At the time of her marriage to Archie on Christmas Eve 1914, during his leave, she longed for nothing more than wifedom, in its most traditional sense. When war broke out, Agatha signed up to work as a VAD (part of a voluntary aid detachment) in 1916, moving to a job in the Torquay dispensary, which provided useful information for her books. She wrote her first detective novel, the first Poirot, The Mysterious Affair at Styles, at this time.

Agatha's and Archie's daughter Rosalind was born in August 1919. Shortly afterwards, a letter from The Bodley Head publishers arrived; they were interested in publishing The Mysterious Affair at Styles.

Archie's career now offered the couple a once-in-a-lifetime opportunity; to travel around the world on a tour promoting the Empire Exhibition. Two-year old Rosalind was left in the charge of Agatha's mother and sister, and the Christies set off on a 10-month adventure. The trip took in Africa, Australia, New Zealand, and Canada, with a month spent on holiday in Hawaii, where Agatha became one of the first British women to surf standing up.

Back in England, the Christies moved to Sunningdale, in Berkshire, the chief attraction of which was its proximity to a golf course, to facilitate Archie's growing obsession.

Agatha's beloved mother Clara died in April 1926. Her daughter was bereft. Archie was not good in situations of sickness or sadness. She went to Ashfield, the family home, to tie up her mother's affairs, and he largely left her to it for the summer. Archie came down to Ashfield for Rosalind's birthday, and announced that he had fallen in love with another woman, Nancy Neele, the secretary of a colleague. It has been speculated that the loss of Agatha's youthful good looks, her weight gain, and increasing career success contributed to the marriage breakdown, and Archie's perfidy.

Would Agatha Christie have become the writer she did if not for the events of 1926? It's undoubtedly true that her writing provided both a now essential source of funds, but also a welcome distraction, a means of escaping the misery of real life. Post divorce, she pursued it in a professional manner.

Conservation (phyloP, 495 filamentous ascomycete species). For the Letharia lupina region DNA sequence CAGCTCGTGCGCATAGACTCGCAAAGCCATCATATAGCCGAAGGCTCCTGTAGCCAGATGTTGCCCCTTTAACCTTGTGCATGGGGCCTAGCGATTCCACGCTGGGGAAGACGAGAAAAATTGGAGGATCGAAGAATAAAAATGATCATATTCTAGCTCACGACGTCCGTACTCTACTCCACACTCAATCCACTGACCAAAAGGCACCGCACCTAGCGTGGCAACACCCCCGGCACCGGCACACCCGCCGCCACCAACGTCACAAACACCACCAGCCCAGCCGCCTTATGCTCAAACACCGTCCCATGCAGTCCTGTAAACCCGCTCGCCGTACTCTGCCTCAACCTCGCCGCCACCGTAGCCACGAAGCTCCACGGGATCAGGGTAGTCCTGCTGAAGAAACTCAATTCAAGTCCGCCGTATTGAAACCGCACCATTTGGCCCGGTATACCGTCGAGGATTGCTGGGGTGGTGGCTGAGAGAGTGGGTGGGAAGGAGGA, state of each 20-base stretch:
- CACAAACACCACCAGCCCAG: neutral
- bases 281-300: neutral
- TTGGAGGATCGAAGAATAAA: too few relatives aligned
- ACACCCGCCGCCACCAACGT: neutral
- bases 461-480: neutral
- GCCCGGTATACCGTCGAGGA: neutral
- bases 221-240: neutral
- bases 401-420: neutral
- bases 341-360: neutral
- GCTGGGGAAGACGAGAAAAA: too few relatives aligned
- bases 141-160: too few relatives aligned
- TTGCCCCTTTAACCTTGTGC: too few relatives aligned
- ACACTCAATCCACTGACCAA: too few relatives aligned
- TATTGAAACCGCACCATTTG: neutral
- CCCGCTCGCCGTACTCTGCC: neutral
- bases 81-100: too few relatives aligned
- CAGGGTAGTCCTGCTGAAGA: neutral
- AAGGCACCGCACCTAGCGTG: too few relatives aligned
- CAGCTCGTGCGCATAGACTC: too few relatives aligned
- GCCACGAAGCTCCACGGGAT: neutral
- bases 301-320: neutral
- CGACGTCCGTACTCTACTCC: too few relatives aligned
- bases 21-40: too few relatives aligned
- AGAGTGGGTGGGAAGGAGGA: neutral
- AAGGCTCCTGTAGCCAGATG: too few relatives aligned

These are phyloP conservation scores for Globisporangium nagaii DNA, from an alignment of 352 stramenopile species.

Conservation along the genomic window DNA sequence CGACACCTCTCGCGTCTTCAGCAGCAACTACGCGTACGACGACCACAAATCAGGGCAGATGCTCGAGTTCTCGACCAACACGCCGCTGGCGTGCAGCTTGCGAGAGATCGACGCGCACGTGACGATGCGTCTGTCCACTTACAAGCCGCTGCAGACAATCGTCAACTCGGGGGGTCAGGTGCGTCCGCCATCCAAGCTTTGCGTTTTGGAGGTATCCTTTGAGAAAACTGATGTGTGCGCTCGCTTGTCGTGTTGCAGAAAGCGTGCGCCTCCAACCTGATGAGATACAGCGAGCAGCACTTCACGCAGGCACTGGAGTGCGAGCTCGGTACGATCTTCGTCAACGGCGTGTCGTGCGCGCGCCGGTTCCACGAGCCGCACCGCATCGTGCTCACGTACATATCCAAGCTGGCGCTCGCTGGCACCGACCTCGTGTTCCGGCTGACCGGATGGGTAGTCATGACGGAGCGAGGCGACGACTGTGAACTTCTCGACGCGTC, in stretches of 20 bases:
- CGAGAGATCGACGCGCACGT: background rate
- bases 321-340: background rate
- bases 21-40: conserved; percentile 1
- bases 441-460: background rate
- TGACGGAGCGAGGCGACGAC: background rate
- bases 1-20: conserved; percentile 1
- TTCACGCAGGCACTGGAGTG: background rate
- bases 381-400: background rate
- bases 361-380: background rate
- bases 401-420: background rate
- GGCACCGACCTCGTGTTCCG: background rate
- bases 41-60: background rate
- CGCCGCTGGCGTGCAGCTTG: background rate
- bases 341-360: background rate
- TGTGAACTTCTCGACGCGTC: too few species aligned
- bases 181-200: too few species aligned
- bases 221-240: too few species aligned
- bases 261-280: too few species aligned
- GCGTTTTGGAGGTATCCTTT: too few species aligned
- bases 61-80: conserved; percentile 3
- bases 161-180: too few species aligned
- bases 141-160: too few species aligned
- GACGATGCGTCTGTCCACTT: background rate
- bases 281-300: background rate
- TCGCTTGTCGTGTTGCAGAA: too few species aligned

She wrote 78 detective novels, 19 plays, over 100 short stories, an autobiography and (under the name Mary Westmacott) six romance novels, and her books have sold over 2 billion copies in 44 languages. Her two most famous creations are Miss Marple and Hercule Poirot.

It has been said that Agatha developed something of an antipathy toward her most famous creation. This was not the case. Merely, such was his success that other ideas she brought to her publishers were sometimes brushed aside in the enthusiasm for another Poirot. When I spoke to Christie's only grandchild, Mathew Prichard, he recalled that when she wrote the final Poirot novel, Curtain, in the 1940s "immediately a whole army of publishers and agents got into whatever they got into in those days and came to see her. 'You'd better give me that and I'll lock it up'" he laughingly remembers the gist of their panic. The book was eventually published in 1975, months before Agatha's own death, and resulted in a front-page obituary for Poirot in The New York Times.

Agatha took her divorce as a chance to indulge her love of travel, something Archie had not shared. In 1928, she travelled to Baghdad and visited the archaeological dig at Ur. On a return visit she would meet the man who was to become her second husband, the archaeologist Max Mallowan. As renowned Christie scholar John Curran told me, "on the face of it, the marriage should never have worked". There was a 14-year age difference, with Mallowan the junior, she had never had a formal education, he was Oxford-educated, and she was a divorcee, Max a Catholic.

Despite this, the pair married within six months of meeting. Max represented everything Agatha needed post-Archie. He was a safe, reassuring option; it wasn't a passionate love affair, but this only served to make it more likely to endure. He was perfectly suited for the independent lifestyle she had cultivated since her divorce - travel would be inevitable in a life with Max, and her success didn't bother him in the slightest. They remained happily married until her death in 1976.

After the scandal of the disappearance, Christie treasured her privacy. She rarely gave interviews, and relished the relative privacy of the yearly dig at Nimrud, in Iraq, led by Max, and her beautiful estate, Greenway in Devon. She had a writing room on the dig, but she also took part in the archaeological work, cleaning and photographing finds. She was modest about her talents, never precious about her writing process, which has possibly contributed to her work often being underestimated. Sometimes the hardest thing is to make something look simple, which is often the case with Christie's work.

"She hardly ever talked abut herself, she was much more interested in what other people, including me, were doing," Mathew recalls. "What our enthusiasms were, what she could encourage and any way she could help. She was one of the best listeners I've ever met." Despite this modesty, she was always quietly confident, never taking advice or suggestions. "She was fiercely independent about that kind of thing because she thought she knew how to write books so she got on with it on her own," Mathew explains.

She continued writing almost to the end, and died knowing she was adored by her husband, her daughter, her son-in-law and her beloved grandson. Her autobiography ended 10 years before her death at the age of 85. "What can I say at 75?" she wrote. "Thank God for my good life, and for all the love that has been given to me."